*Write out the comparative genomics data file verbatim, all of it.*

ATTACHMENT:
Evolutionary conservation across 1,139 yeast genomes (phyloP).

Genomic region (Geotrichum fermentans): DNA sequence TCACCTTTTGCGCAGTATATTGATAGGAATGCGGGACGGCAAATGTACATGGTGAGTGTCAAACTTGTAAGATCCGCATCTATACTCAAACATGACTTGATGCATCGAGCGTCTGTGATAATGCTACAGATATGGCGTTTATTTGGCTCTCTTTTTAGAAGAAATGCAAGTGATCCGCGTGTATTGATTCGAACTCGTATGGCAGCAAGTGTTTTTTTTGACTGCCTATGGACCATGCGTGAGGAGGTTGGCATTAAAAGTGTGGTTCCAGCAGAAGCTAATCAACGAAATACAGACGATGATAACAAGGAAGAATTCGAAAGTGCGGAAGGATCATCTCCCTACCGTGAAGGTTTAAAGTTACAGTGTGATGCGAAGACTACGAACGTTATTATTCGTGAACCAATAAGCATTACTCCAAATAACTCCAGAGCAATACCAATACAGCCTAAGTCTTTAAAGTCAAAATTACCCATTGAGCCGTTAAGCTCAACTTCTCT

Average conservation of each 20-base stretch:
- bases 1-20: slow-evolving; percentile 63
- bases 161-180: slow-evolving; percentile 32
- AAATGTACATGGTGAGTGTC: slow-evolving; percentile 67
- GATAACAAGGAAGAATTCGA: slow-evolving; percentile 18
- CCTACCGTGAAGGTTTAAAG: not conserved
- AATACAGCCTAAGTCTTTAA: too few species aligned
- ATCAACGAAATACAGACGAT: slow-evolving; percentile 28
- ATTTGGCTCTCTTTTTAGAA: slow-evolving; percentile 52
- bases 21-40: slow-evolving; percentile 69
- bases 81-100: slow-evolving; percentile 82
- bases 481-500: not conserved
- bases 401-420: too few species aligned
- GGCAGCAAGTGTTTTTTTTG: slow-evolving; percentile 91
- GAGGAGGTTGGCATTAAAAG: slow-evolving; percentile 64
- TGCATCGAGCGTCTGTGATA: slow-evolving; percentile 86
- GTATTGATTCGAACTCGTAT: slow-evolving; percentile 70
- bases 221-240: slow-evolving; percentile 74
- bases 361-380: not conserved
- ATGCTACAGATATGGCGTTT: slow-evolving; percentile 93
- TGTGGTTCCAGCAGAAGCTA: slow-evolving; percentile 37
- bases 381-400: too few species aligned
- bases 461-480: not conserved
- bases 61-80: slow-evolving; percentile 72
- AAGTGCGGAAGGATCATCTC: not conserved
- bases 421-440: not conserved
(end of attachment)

Evolutionary conservation across 1,139 yeast genomes (phyloP).

Genomic region (Geotrichum fermentans): DNA sequence TCACCTTTTGCGCAGTATATTGATAGGAATGCGGGACGGCAAATGTACATGGTGAGTGTCAAACTTGTAAGATCCGCATCTATACTCAAACATGACTTGATGCATCGAGCGTCTGTGATAATGCTACAGATATGGCGTTTATTTGGCTCTCTTTTTAGAAGAAATGCAAGTGATCCGCGTGTATTGATTCGAACTCGTATGGCAGCAAGTGTTTTTTTTGACTGCCTATGGACCATGCGTGAGGAGGTTGGCATTAAAAGTGTGGTTCCAGCAGAAGCTAATCAACGAAATACAGACGATGATAACAAGGAAGAATTCGAAAGTGCGGAAGGATCATCTCCCTACCGTGAAGGTTTAAAGTTACAGTGTGATGCGAAGACTACGAACGTTATTATTCGTGAACCAATAAGCATTACTCCAAATAACTCCAGAGCAATACCAATACAGCCTAAGTCTTTAAAGTCAAAATTACCCATTGAGCCGTTAAGCTCAACTTCTCT

Average conservation of each 20-base stretch:
- bases 1-20: slow-evolving; percentile 63
- bases 161-180: slow-evolving; percentile 32
- AAATGTACATGGTGAGTGTC: slow-evolving; percentile 67
- GATAACAAGGAAGAATTCGA: slow-evolving; percentile 18
- CCTACCGTGAAGGTTTAAAG: not conserved
- AATACAGCCTAAGTCTTTAA: too few species aligned
- ATCAACGAAATACAGACGAT: slow-evolving; percentile 28
- ATTTGGCTCTCTTTTTAGAA: slow-evolving; percentile 52
- bases 21-40: slow-evolving; percentile 69
- bases 81-100: slow-evolving; percentile 82
- bases 481-500: not conserved
- bases 401-420: too few species aligned
- GGCAGCAAGTGTTTTTTTTG: slow-evolving; percentile 91
- GAGGAGGTTGGCATTAAAAG: slow-evolving; percentile 64
- TGCATCGAGCGTCTGTGATA: slow-evolving; percentile 86
- GTATTGATTCGAACTCGTAT: slow-evolving; percentile 70
- bases 221-240: slow-evolving; percentile 74
- bases 361-380: not conserved
- ATGCTACAGATATGGCGTTT: slow-evolving; percentile 93
- TGTGGTTCCAGCAGAAGCTA: slow-evolving; percentile 37
- bases 381-400: too few species aligned
- bases 461-480: not conserved
- bases 61-80: slow-evolving; percentile 72
- AAGTGCGGAAGGATCATCTC: not conserved
- bases 421-440: not conserved